Postscript to Zambia
With all the references to Cairo in Lusaka
I wondered if definitive proof existed pointing out Zambians being the founders of ancient Egypt. The ancient civilization of Egyptian Kingdoms headed by powerful Pharaohs dominated North Africa and the Middle East for almost two thousand years from c 3100 to 1090 bc. This was before Assyrians, Persians, the Babylonian Empire, Greeks, and Romans occupied Egypt. This was also before Christ.
The Egyptian civilization was the first to create a large empire, establish writing using hieroglyphs, large scale political economy, the bureaucracy and built the sophisticated massive pyramids.
Manzini is 36 kilometres from Mbabane, and King Tswati III International Airport (the sole elusive airport so far) is 89 kilometres from Mbabane.
The most I could do with the rest of my day was pack in a quick stroll along Independence Avenue and pop into the local Super Mart for a local meal. Thereafter I retired to bed, looking forward to the day ahead.
Sunday 29 March - Johannesburg
News was trickling in that a new dawn was opening up in Nigeria - Retired General Mohammadu Buhari leader of the APC had beaten the incumbent President Jonathan Goodluck PDP in the weekend's General Election. I was indifferent to the news as in my opinion the ex-Military dictator was merely the 'best' of a poor pair of options. I was in Nigeria during Buhari's initial regime and though he was a strict disciplinarian, completely transparent and incorruptible - he had an appalling human rights record, social infrastructure and the economy fared no better compared to the present. At 71 I remain sceptical of his overall ethos and impact. Hopefully providence will prove me wrong.
I head across Nelson Mandela Bridge into Newtown in search of Brie Street where the Market Theatre is located. Being a Sunday, there is a sparse traffic presence and the walk into the new district is quiet. I stand in awe outside the theatre building - this was where the foundation of pre and post-apartheid theatre in South Africa was built. The likes of Athol Fugard, John Kani and others honed and mastered their craft in this building. And this is from where South Africa was able to peel open the eyes of the world into its internal stride and strife. Mission accomplished I headed back to Braamfontein.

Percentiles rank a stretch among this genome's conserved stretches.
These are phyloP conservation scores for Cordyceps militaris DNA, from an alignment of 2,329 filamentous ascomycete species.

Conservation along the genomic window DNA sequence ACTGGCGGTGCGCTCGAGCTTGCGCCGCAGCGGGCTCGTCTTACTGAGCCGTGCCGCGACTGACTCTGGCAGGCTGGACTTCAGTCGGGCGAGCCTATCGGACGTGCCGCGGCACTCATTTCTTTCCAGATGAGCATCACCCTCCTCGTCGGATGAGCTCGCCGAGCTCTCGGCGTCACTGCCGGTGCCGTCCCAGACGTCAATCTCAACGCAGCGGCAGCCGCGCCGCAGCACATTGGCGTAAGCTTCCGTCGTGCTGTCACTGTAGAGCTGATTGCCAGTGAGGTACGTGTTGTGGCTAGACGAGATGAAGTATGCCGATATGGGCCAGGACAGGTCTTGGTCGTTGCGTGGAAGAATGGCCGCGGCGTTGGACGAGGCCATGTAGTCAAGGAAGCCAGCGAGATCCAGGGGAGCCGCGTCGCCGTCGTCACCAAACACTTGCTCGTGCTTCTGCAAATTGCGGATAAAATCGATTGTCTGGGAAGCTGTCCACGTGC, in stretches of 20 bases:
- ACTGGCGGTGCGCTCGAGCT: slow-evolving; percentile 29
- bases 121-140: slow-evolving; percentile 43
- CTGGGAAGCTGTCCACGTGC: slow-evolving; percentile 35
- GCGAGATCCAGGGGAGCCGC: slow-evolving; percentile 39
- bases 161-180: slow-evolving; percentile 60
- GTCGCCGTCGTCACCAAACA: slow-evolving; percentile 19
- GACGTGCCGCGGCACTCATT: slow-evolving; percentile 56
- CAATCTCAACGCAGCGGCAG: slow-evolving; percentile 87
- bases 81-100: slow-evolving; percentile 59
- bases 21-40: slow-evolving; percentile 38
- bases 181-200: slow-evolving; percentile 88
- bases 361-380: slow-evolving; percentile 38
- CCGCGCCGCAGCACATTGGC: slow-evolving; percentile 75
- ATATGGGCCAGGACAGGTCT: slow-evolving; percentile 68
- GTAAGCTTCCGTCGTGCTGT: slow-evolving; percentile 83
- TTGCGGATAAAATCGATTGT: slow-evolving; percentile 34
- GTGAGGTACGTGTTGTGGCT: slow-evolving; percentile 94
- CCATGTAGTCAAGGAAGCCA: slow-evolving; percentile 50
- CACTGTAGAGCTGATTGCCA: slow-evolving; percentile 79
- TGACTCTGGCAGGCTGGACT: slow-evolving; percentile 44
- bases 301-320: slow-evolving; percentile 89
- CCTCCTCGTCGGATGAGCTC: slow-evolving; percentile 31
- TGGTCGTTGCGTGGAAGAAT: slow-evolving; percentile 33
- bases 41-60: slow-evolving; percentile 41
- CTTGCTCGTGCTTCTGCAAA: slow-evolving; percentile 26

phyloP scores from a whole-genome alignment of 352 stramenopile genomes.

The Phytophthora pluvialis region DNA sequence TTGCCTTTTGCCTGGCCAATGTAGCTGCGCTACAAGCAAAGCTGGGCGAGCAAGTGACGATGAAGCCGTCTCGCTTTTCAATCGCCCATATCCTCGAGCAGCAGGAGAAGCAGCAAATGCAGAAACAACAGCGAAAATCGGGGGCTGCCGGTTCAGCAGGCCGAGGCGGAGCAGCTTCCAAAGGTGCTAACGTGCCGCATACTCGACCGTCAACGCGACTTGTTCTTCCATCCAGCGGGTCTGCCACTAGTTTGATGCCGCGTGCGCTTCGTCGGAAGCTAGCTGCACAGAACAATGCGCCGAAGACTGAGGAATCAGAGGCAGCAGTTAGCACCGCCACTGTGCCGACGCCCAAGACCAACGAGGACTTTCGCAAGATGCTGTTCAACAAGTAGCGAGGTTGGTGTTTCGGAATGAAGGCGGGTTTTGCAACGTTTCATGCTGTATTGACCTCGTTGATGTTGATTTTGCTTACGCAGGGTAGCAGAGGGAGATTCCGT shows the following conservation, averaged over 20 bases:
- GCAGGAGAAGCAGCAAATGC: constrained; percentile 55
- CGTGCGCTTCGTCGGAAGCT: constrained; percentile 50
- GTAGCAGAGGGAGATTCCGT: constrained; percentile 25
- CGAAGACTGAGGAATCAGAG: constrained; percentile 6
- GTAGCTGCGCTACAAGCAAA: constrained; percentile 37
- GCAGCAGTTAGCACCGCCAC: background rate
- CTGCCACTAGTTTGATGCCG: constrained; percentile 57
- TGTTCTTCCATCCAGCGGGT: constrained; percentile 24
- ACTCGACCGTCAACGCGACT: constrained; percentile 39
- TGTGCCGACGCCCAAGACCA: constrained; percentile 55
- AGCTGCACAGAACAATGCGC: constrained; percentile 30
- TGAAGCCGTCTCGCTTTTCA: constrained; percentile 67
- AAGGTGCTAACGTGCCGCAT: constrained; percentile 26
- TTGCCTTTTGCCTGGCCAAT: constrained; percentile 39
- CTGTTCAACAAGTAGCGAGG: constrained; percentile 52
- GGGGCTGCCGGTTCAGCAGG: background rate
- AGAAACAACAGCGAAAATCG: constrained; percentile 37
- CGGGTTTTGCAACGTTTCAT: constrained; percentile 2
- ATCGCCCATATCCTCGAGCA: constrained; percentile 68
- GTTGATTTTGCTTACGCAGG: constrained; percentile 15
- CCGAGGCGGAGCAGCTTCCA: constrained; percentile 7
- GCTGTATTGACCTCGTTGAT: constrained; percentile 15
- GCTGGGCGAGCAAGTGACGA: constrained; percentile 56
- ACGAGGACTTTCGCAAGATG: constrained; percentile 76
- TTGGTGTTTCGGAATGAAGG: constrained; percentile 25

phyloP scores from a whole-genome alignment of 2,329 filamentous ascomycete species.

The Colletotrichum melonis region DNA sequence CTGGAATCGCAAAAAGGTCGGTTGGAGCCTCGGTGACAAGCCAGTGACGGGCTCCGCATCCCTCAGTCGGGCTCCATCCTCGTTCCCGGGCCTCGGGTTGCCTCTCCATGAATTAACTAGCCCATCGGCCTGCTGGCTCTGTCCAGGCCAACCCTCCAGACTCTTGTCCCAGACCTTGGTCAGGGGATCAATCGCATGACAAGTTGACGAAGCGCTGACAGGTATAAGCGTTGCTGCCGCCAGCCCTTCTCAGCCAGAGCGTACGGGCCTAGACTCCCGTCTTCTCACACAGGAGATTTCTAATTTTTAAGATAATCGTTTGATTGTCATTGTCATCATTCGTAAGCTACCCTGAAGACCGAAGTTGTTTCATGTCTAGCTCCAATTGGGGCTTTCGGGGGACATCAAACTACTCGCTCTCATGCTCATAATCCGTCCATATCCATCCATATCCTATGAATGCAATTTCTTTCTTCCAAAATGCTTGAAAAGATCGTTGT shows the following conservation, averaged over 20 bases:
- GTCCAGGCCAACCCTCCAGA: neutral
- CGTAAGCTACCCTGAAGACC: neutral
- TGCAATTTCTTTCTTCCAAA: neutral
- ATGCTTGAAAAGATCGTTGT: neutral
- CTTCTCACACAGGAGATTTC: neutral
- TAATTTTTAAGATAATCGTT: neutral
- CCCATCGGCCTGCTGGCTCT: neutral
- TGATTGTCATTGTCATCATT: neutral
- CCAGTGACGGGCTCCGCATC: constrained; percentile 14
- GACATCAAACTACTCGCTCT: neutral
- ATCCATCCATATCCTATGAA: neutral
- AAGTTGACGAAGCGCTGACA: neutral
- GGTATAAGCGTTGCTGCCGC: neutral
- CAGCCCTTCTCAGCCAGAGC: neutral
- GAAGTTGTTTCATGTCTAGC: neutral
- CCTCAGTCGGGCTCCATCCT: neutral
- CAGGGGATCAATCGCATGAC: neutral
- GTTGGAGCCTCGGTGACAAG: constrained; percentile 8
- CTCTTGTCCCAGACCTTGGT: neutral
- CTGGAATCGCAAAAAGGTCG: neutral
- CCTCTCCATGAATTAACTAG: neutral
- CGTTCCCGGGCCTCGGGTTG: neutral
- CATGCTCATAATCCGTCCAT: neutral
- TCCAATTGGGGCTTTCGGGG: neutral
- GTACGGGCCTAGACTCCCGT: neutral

It was our Producer's (the extraordinary Judith Dimant) last day on the road with us. We
convened for lunch at the nearby Hussar Grill. Judith has been absolutely incredible - and in a way, indirectly responsible for allowing me to think up the plausibility of the 5460 sojourn. South Africa fell into place and flights of fancy began. My South African meal! Cream of Butternut Soup served with Croutes (out of shot) for Starters followed by above - Peri-Peri Chicken Livers served with a Portuguese Roll accompanied by a portion of Creamed Spinach and Cinnamon Butternut Vegetables.
I retired early to bed this evening. I have much to reflect upon away from Africa and our exploits storytelling a young boy in search of his parents. How does one respond appropriately to challenges facing loved ones so far away? The ramifications of being absent from home for another four months had begun to reel its way into the forefront.
I joined Tengetile and other awaiting passengers on the Swazi side (Ngwenya). Among them were a motley crew of 'Swazi gyal dem', who had caught wind of my Naija origins. The girls were quite gregarious in their approach and wanted to know where in Mbabane I was residing so that they 'could come and join me with some Nigerian brodas to have fun'. There was a fair amount of giggling - always a good sign that our nubian 'Swaz' were hyper mischievous and potentially up to no good.
Mbabane was another 24km from the Ngwenya but characteristically closer than expected. We arrived a little after 7pm and I bade Tengetile farewell.
Monday 30 March 2015 - Gabarone, Botswana